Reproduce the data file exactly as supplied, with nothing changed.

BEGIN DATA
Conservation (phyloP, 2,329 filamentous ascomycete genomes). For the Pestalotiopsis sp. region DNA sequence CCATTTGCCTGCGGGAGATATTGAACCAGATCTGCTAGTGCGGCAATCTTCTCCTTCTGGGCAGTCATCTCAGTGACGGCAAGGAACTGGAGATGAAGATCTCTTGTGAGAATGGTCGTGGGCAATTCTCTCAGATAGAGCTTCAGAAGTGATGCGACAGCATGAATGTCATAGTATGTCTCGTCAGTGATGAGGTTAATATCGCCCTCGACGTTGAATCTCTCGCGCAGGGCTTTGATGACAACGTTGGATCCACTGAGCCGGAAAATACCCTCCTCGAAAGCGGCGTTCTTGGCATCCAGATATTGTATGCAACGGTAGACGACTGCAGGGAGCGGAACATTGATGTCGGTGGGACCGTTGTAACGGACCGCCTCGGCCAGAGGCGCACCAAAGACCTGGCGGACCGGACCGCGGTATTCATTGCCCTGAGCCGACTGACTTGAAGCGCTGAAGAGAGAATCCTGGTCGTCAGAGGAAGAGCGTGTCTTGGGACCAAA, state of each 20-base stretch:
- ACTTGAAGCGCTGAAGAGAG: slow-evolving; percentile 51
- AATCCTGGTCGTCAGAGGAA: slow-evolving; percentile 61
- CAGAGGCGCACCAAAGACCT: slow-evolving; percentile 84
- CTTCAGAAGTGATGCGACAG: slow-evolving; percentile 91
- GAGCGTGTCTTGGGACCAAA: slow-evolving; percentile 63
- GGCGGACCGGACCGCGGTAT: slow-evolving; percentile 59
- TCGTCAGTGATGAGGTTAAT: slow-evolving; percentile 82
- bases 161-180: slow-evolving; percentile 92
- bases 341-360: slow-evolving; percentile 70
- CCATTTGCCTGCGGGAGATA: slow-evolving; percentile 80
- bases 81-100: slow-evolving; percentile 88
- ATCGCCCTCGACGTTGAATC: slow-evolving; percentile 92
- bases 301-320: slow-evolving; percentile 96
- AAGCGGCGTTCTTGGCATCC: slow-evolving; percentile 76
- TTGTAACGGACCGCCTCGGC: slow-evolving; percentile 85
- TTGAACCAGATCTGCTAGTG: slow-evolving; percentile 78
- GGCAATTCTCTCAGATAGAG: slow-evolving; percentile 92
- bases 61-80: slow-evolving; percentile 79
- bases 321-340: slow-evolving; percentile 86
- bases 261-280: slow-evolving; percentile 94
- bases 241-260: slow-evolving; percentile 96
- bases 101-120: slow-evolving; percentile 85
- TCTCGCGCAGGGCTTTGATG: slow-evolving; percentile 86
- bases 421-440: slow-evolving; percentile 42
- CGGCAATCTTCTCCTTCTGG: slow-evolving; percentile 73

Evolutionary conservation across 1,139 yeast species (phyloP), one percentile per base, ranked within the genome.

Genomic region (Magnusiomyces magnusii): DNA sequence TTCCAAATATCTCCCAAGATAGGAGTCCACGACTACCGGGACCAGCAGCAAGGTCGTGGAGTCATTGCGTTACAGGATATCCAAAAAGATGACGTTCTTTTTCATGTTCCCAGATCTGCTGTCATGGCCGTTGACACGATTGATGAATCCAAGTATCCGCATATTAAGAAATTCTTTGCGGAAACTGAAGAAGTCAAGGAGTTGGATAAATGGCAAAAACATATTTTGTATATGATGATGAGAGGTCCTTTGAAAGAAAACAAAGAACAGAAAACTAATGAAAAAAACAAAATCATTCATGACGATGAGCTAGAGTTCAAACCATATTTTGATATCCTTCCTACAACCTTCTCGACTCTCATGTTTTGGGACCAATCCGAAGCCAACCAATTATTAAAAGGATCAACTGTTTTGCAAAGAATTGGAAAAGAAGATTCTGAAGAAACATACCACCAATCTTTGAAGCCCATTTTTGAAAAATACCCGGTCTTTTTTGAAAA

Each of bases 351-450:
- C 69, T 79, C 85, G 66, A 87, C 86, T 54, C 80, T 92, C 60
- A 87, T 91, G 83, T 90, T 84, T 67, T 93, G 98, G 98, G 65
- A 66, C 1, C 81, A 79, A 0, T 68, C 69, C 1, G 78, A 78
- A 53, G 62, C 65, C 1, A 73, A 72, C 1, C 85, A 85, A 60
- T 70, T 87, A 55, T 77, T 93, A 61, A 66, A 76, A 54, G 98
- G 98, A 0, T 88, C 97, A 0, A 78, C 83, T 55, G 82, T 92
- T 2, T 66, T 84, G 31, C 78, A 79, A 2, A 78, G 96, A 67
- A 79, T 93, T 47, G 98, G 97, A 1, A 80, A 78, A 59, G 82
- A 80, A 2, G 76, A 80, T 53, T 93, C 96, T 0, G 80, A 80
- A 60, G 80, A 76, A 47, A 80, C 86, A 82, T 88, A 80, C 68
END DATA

Conservation (phyloP, 2,329 filamentous ascomycete genomes). For the Pestalotiopsis sp. region DNA sequence CCATTTGCCTGCGGGAGATATTGAACCAGATCTGCTAGTGCGGCAATCTTCTCCTTCTGGGCAGTCATCTCAGTGACGGCAAGGAACTGGAGATGAAGATCTCTTGTGAGAATGGTCGTGGGCAATTCTCTCAGATAGAGCTTCAGAAGTGATGCGACAGCATGAATGTCATAGTATGTCTCGTCAGTGATGAGGTTAATATCGCCCTCGACGTTGAATCTCTCGCGCAGGGCTTTGATGACAACGTTGGATCCACTGAGCCGGAAAATACCCTCCTCGAAAGCGGCGTTCTTGGCATCCAGATATTGTATGCAACGGTAGACGACTGCAGGGAGCGGAACATTGATGTCGGTGGGACCGTTGTAACGGACCGCCTCGGCCAGAGGCGCACCAAAGACCTGGCGGACCGGACCGCGGTATTCATTGCCCTGAGCCGACTGACTTGAAGCGCTGAAGAGAGAATCCTGGTCGTCAGAGGAAGAGCGTGTCTTGGGACCAAA, state of each 20-base stretch:
- ACTTGAAGCGCTGAAGAGAG: slow-evolving; percentile 51
- AATCCTGGTCGTCAGAGGAA: slow-evolving; percentile 61
- CAGAGGCGCACCAAAGACCT: slow-evolving; percentile 84
- CTTCAGAAGTGATGCGACAG: slow-evolving; percentile 91
- GAGCGTGTCTTGGGACCAAA: slow-evolving; percentile 63
- GGCGGACCGGACCGCGGTAT: slow-evolving; percentile 59
- TCGTCAGTGATGAGGTTAAT: slow-evolving; percentile 82
- bases 161-180: slow-evolving; percentile 92
- bases 341-360: slow-evolving; percentile 70
- CCATTTGCCTGCGGGAGATA: slow-evolving; percentile 80
- bases 81-100: slow-evolving; percentile 88
- ATCGCCCTCGACGTTGAATC: slow-evolving; percentile 92
- bases 301-320: slow-evolving; percentile 96
- AAGCGGCGTTCTTGGCATCC: slow-evolving; percentile 76
- TTGTAACGGACCGCCTCGGC: slow-evolving; percentile 85
- TTGAACCAGATCTGCTAGTG: slow-evolving; percentile 78
- GGCAATTCTCTCAGATAGAG: slow-evolving; percentile 92
- bases 61-80: slow-evolving; percentile 79
- bases 321-340: slow-evolving; percentile 86
- bases 261-280: slow-evolving; percentile 94
- bases 241-260: slow-evolving; percentile 96
- bases 101-120: slow-evolving; percentile 85
- TCTCGCGCAGGGCTTTGATG: slow-evolving; percentile 86
- bases 421-440: slow-evolving; percentile 42
- CGGCAATCTTCTCCTTCTGG: slow-evolving; percentile 73

Evolutionary conservation across 1,139 yeast species (phyloP), one percentile per base, ranked within the genome.

Genomic region (Magnusiomyces magnusii): DNA sequence TTCCAAATATCTCCCAAGATAGGAGTCCACGACTACCGGGACCAGCAGCAAGGTCGTGGAGTCATTGCGTTACAGGATATCCAAAAAGATGACGTTCTTTTTCATGTTCCCAGATCTGCTGTCATGGCCGTTGACACGATTGATGAATCCAAGTATCCGCATATTAAGAAATTCTTTGCGGAAACTGAAGAAGTCAAGGAGTTGGATAAATGGCAAAAACATATTTTGTATATGATGATGAGAGGTCCTTTGAAAGAAAACAAAGAACAGAAAACTAATGAAAAAAACAAAATCATTCATGACGATGAGCTAGAGTTCAAACCATATTTTGATATCCTTCCTACAACCTTCTCGACTCTCATGTTTTGGGACCAATCCGAAGCCAACCAATTATTAAAAGGATCAACTGTTTTGCAAAGAATTGGAAAAGAAGATTCTGAAGAAACATACCACCAATCTTTGAAGCCCATTTTTGAAAAATACCCGGTCTTTTTTGAAAA

Each of bases 351-450:
- C 69, T 79, C 85, G 66, A 87, C 86, T 54, C 80, T 92, C 60
- A 87, T 91, G 83, T 90, T 84, T 67, T 93, G 98, G 98, G 65
- A 66, C 1, C 81, A 79, A 0, T 68, C 69, C 1, G 78, A 78
- A 53, G 62, C 65, C 1, A 73, A 72, C 1, C 85, A 85, A 60
- T 70, T 87, A 55, T 77, T 93, A 61, A 66, A 76, A 54, G 98
- G 98, A 0, T 88, C 97, A 0, A 78, C 83, T 55, G 82, T 92
- T 2, T 66, T 84, G 31, C 78, A 79, A 2, A 78, G 96, A 67
- A 79, T 93, T 47, G 98, G 97, A 1, A 80, A 78, A 59, G 82
- A 80, A 2, G 76, A 80, T 53, T 93, C 96, T 0, G 80, A 80
- A 60, G 80, A 76, A 47, A 80, C 86, A 82, T 88, A 80, C 68